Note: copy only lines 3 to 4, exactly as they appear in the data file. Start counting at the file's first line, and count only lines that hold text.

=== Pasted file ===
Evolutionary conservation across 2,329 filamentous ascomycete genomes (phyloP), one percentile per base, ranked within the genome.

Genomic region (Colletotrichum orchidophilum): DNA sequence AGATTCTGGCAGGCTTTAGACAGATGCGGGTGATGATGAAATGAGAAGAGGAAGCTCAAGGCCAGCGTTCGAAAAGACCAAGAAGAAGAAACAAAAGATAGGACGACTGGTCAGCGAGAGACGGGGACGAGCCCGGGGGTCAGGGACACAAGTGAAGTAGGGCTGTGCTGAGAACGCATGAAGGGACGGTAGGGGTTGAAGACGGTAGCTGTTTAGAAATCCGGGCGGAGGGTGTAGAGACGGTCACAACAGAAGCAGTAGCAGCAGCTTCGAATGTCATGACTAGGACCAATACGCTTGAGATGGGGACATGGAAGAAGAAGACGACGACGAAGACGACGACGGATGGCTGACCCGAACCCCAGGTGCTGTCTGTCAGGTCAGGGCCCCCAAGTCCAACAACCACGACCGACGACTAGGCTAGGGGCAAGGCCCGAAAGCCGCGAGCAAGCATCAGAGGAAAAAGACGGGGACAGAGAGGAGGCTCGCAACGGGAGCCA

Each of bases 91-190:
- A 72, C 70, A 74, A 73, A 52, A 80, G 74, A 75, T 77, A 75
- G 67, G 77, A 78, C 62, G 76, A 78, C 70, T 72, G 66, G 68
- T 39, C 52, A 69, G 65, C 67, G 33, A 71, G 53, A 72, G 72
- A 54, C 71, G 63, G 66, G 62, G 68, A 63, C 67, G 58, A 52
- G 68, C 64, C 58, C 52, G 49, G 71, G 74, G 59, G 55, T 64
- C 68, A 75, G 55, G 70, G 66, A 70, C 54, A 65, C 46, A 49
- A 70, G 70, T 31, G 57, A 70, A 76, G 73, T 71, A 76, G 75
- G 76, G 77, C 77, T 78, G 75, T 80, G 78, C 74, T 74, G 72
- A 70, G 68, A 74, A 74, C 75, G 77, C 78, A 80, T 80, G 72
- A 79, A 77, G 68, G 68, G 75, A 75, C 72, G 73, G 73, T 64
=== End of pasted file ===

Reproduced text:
Each of bases 91-190:
- A 72, C 70, A 74, A 73, A 52, A 80, G 74, A 75, T 77, A 75